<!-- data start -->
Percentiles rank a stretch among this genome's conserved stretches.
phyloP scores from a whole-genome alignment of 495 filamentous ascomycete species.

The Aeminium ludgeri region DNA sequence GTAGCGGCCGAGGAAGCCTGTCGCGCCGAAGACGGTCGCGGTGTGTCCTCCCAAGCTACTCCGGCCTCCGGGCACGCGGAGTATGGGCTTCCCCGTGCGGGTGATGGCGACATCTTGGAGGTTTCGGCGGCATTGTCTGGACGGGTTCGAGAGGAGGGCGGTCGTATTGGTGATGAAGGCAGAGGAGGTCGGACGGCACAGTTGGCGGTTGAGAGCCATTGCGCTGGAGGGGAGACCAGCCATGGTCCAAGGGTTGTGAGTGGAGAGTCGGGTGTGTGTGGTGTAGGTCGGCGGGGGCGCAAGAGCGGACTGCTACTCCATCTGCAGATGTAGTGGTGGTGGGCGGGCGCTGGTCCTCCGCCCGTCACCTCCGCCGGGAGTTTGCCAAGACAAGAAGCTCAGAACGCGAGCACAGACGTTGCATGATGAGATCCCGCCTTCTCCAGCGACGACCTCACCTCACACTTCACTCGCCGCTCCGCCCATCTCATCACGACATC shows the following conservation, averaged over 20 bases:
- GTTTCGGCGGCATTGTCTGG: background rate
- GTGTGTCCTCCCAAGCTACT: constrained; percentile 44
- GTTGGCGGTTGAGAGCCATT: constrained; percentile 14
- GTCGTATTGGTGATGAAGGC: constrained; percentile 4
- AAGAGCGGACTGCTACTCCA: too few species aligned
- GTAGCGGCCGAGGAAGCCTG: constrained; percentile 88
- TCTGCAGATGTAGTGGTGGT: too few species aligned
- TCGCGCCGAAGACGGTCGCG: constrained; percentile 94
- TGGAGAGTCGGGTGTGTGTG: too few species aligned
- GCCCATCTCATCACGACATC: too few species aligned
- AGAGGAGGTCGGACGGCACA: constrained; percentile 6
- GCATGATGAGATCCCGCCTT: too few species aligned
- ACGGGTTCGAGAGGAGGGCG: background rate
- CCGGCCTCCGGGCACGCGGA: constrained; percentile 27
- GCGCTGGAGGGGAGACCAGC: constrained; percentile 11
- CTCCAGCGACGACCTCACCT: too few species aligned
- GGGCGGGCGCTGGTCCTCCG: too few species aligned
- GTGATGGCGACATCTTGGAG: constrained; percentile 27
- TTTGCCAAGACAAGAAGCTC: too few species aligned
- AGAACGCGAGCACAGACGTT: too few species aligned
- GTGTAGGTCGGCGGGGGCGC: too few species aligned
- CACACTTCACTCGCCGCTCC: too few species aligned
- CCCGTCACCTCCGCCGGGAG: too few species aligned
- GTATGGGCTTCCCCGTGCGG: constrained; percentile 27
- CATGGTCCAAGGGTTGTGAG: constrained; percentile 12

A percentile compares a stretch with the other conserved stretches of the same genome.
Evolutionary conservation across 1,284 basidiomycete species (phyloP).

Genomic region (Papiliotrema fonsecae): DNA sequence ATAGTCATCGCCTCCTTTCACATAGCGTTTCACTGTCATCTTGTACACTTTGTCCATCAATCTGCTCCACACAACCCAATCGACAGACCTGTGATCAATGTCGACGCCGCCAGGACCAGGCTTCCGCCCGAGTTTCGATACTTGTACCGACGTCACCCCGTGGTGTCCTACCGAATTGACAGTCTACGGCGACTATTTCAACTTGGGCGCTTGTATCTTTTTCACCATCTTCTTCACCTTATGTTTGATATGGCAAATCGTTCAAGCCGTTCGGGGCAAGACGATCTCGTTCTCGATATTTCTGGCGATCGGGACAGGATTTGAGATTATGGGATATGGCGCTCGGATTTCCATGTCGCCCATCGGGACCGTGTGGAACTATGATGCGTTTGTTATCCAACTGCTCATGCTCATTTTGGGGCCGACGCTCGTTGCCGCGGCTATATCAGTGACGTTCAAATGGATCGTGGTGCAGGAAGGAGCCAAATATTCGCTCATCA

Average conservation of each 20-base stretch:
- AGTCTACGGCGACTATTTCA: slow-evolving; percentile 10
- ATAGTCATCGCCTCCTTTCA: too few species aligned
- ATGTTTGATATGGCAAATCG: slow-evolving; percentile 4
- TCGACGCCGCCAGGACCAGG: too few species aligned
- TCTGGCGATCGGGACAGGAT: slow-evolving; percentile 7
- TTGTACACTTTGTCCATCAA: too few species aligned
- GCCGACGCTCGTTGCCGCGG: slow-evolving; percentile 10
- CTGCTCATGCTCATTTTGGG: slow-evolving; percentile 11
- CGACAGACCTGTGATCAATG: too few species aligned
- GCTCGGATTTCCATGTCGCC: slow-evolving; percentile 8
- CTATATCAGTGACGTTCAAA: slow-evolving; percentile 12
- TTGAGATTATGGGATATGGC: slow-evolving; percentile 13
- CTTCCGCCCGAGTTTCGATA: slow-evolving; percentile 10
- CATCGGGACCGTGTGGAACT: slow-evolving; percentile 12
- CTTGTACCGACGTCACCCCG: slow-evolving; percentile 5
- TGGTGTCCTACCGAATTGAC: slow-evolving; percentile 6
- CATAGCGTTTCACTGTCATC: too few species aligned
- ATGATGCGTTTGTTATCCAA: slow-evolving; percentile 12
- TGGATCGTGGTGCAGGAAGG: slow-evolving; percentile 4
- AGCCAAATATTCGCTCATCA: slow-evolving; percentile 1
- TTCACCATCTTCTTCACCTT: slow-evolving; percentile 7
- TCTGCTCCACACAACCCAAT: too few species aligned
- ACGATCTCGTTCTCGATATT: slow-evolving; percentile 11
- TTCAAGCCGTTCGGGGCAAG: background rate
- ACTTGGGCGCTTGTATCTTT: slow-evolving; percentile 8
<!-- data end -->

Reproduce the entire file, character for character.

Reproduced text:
Percentiles rank a stretch among this genome's conserved stretches.
phyloP scores from a whole-genome alignment of 495 filamentous ascomycete species.

The Aeminium ludgeri region DNA sequence GTAGCGGCCGAGGAAGCCTGTCGCGCCGAAGACGGTCGCGGTGTGTCCTCCCAAGCTACTCCGGCCTCCGGGCACGCGGAGTATGGGCTTCCCCGTGCGGGTGATGGCGACATCTTGGAGGTTTCGGCGGCATTGTCTGGACGGGTTCGAGAGGAGGGCGGTCGTATTGGTGATGAAGGCAGAGGAGGTCGGACGGCACAGTTGGCGGTTGAGAGCCATTGCGCTGGAGGGGAGACCAGCCATGGTCCAAGGGTTGTGAGTGGAGAGTCGGGTGTGTGTGGTGTAGGTCGGCGGGGGCGCAAGAGCGGACTGCTACTCCATCTGCAGATGTAGTGGTGGTGGGCGGGCGCTGGTCCTCCGCCCGTCACCTCCGCCGGGAGTTTGCCAAGACAAGAAGCTCAGAACGCGAGCACAGACGTTGCATGATGAGATCCCGCCTTCTCCAGCGACGACCTCACCTCACACTTCACTCGCCGCTCCGCCCATCTCATCACGACATC shows the following conservation, averaged over 20 bases:
- GTTTCGGCGGCATTGTCTGG: background rate
- GTGTGTCCTCCCAAGCTACT: constrained; percentile 44
- GTTGGCGGTTGAGAGCCATT: constrained; percentile 14
- GTCGTATTGGTGATGAAGGC: constrained; percentile 4
- AAGAGCGGACTGCTACTCCA: too few species aligned
- GTAGCGGCCGAGGAAGCCTG: constrained; percentile 88
- TCTGCAGATGTAGTGGTGGT: too few species aligned
- TCGCGCCGAAGACGGTCGCG: constrained; percentile 94
- TGGAGAGTCGGGTGTGTGTG: too few species aligned
- GCCCATCTCATCACGACATC: too few species aligned
- AGAGGAGGTCGGACGGCACA: constrained; percentile 6
- GCATGATGAGATCCCGCCTT: too few species aligned
- ACGGGTTCGAGAGGAGGGCG: background rate
- CCGGCCTCCGGGCACGCGGA: constrained; percentile 27
- GCGCTGGAGGGGAGACCAGC: constrained; percentile 11
- CTCCAGCGACGACCTCACCT: too few species aligned
- GGGCGGGCGCTGGTCCTCCG: too few species aligned
- GTGATGGCGACATCTTGGAG: constrained; percentile 27
- TTTGCCAAGACAAGAAGCTC: too few species aligned
- AGAACGCGAGCACAGACGTT: too few species aligned
- GTGTAGGTCGGCGGGGGCGC: too few species aligned
- CACACTTCACTCGCCGCTCC: too few species aligned
- CCCGTCACCTCCGCCGGGAG: too few species aligned
- GTATGGGCTTCCCCGTGCGG: constrained; percentile 27
- CATGGTCCAAGGGTTGTGAG: constrained; percentile 12

A percentile compares a stretch with the other conserved stretches of the same genome.
Evolutionary conservation across 1,284 basidiomycete species (phyloP).

Genomic region (Papiliotrema fonsecae): DNA sequence ATAGTCATCGCCTCCTTTCACATAGCGTTTCACTGTCATCTTGTACACTTTGTCCATCAATCTGCTCCACACAACCCAATCGACAGACCTGTGATCAATGTCGACGCCGCCAGGACCAGGCTTCCGCCCGAGTTTCGATACTTGTACCGACGTCACCCCGTGGTGTCCTACCGAATTGACAGTCTACGGCGACTATTTCAACTTGGGCGCTTGTATCTTTTTCACCATCTTCTTCACCTTATGTTTGATATGGCAAATCGTTCAAGCCGTTCGGGGCAAGACGATCTCGTTCTCGATATTTCTGGCGATCGGGACAGGATTTGAGATTATGGGATATGGCGCTCGGATTTCCATGTCGCCCATCGGGACCGTGTGGAACTATGATGCGTTTGTTATCCAACTGCTCATGCTCATTTTGGGGCCGACGCTCGTTGCCGCGGCTATATCAGTGACGTTCAAATGGATCGTGGTGCAGGAAGGAGCCAAATATTCGCTCATCA

Average conservation of each 20-base stretch:
- AGTCTACGGCGACTATTTCA: slow-evolving; percentile 10
- ATAGTCATCGCCTCCTTTCA: too few species aligned
- ATGTTTGATATGGCAAATCG: slow-evolving; percentile 4
- TCGACGCCGCCAGGACCAGG: too few species aligned
- TCTGGCGATCGGGACAGGAT: slow-evolving; percentile 7
- TTGTACACTTTGTCCATCAA: too few species aligned
- GCCGACGCTCGTTGCCGCGG: slow-evolving; percentile 10
- CTGCTCATGCTCATTTTGGG: slow-evolving; percentile 11
- CGACAGACCTGTGATCAATG: too few species aligned
- GCTCGGATTTCCATGTCGCC: slow-evolving; percentile 8
- CTATATCAGTGACGTTCAAA: slow-evolving; percentile 12
- TTGAGATTATGGGATATGGC: slow-evolving; percentile 13
- CTTCCGCCCGAGTTTCGATA: slow-evolving; percentile 10
- CATCGGGACCGTGTGGAACT: slow-evolving; percentile 12
- CTTGTACCGACGTCACCCCG: slow-evolving; percentile 5
- TGGTGTCCTACCGAATTGAC: slow-evolving; percentile 6
- CATAGCGTTTCACTGTCATC: too few species aligned
- ATGATGCGTTTGTTATCCAA: slow-evolving; percentile 12
- TGGATCGTGGTGCAGGAAGG: slow-evolving; percentile 4
- AGCCAAATATTCGCTCATCA: slow-evolving; percentile 1
- TTCACCATCTTCTTCACCTT: slow-evolving; percentile 7
- TCTGCTCCACACAACCCAAT: too few species aligned
- ACGATCTCGTTCTCGATATT: slow-evolving; percentile 11
- TTCAAGCCGTTCGGGGCAAG: background rate
- ACTTGGGCGCTTGTATCTTT: slow-evolving; percentile 8